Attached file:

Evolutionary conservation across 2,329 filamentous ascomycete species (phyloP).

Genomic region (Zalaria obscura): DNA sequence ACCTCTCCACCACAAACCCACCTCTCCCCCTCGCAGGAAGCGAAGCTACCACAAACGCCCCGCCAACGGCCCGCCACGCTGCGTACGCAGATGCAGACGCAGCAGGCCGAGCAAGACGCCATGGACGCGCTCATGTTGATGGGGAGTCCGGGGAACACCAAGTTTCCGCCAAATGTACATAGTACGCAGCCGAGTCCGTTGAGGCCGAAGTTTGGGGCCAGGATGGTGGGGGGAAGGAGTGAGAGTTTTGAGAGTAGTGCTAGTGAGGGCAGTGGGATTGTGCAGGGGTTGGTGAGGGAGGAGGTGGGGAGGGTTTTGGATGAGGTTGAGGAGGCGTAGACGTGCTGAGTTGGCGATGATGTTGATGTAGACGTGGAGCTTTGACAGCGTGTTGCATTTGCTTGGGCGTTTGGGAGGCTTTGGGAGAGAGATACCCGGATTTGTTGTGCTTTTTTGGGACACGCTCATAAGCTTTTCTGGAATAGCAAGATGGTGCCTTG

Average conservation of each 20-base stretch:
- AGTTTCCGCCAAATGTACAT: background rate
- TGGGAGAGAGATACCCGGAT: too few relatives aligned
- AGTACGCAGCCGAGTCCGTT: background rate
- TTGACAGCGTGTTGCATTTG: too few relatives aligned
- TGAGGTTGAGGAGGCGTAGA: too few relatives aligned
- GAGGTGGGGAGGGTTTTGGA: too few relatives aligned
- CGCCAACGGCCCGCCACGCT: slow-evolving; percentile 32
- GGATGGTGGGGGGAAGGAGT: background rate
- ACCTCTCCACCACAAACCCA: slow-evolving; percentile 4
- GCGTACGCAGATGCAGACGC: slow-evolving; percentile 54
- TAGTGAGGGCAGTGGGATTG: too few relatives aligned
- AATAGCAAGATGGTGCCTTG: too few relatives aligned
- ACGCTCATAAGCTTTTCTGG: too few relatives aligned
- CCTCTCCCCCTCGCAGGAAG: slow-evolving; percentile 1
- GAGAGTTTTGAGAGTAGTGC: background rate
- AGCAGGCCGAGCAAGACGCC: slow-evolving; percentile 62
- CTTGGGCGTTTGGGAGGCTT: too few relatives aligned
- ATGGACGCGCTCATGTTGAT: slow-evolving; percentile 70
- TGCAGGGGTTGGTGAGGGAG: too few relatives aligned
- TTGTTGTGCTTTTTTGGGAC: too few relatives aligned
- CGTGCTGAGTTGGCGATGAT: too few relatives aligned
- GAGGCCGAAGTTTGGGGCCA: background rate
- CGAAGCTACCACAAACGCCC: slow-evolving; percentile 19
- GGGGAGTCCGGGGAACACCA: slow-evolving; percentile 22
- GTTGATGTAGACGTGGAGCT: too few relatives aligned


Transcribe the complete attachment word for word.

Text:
Evolutionary conservation across 2,329 filamentous ascomycete species (phyloP).

Genomic region (Zalaria obscura): DNA sequence ACCTCTCCACCACAAACCCACCTCTCCCCCTCGCAGGAAGCGAAGCTACCACAAACGCCCCGCCAACGGCCCGCCACGCTGCGTACGCAGATGCAGACGCAGCAGGCCGAGCAAGACGCCATGGACGCGCTCATGTTGATGGGGAGTCCGGGGAACACCAAGTTTCCGCCAAATGTACATAGTACGCAGCCGAGTCCGTTGAGGCCGAAGTTTGGGGCCAGGATGGTGGGGGGAAGGAGTGAGAGTTTTGAGAGTAGTGCTAGTGAGGGCAGTGGGATTGTGCAGGGGTTGGTGAGGGAGGAGGTGGGGAGGGTTTTGGATGAGGTTGAGGAGGCGTAGACGTGCTGAGTTGGCGATGATGTTGATGTAGACGTGGAGCTTTGACAGCGTGTTGCATTTGCTTGGGCGTTTGGGAGGCTTTGGGAGAGAGATACCCGGATTTGTTGTGCTTTTTTGGGACACGCTCATAAGCTTTTCTGGAATAGCAAGATGGTGCCTTG

Average conservation of each 20-base stretch:
- AGTTTCCGCCAAATGTACAT: background rate
- TGGGAGAGAGATACCCGGAT: too few relatives aligned
- AGTACGCAGCCGAGTCCGTT: background rate
- TTGACAGCGTGTTGCATTTG: too few relatives aligned
- TGAGGTTGAGGAGGCGTAGA: too few relatives aligned
- GAGGTGGGGAGGGTTTTGGA: too few relatives aligned
- CGCCAACGGCCCGCCACGCT: slow-evolving; percentile 32
- GGATGGTGGGGGGAAGGAGT: background rate
- ACCTCTCCACCACAAACCCA: slow-evolving; percentile 4
- GCGTACGCAGATGCAGACGC: slow-evolving; percentile 54
- TAGTGAGGGCAGTGGGATTG: too few relatives aligned
- AATAGCAAGATGGTGCCTTG: too few relatives aligned
- ACGCTCATAAGCTTTTCTGG: too few relatives aligned
- CCTCTCCCCCTCGCAGGAAG: slow-evolving; percentile 1
- GAGAGTTTTGAGAGTAGTGC: background rate
- AGCAGGCCGAGCAAGACGCC: slow-evolving; percentile 62
- CTTGGGCGTTTGGGAGGCTT: too few relatives aligned
- ATGGACGCGCTCATGTTGAT: slow-evolving; percentile 70
- TGCAGGGGTTGGTGAGGGAG: too few relatives aligned
- TTGTTGTGCTTTTTTGGGAC: too few relatives aligned
- CGTGCTGAGTTGGCGATGAT: too few relatives aligned
- GAGGCCGAAGTTTGGGGCCA: background rate
- CGAAGCTACCACAAACGCCC: slow-evolving; percentile 19
- GGGGAGTCCGGGGAACACCA: slow-evolving; percentile 22
- GTTGATGTAGACGTGGAGCT: too few relatives aligned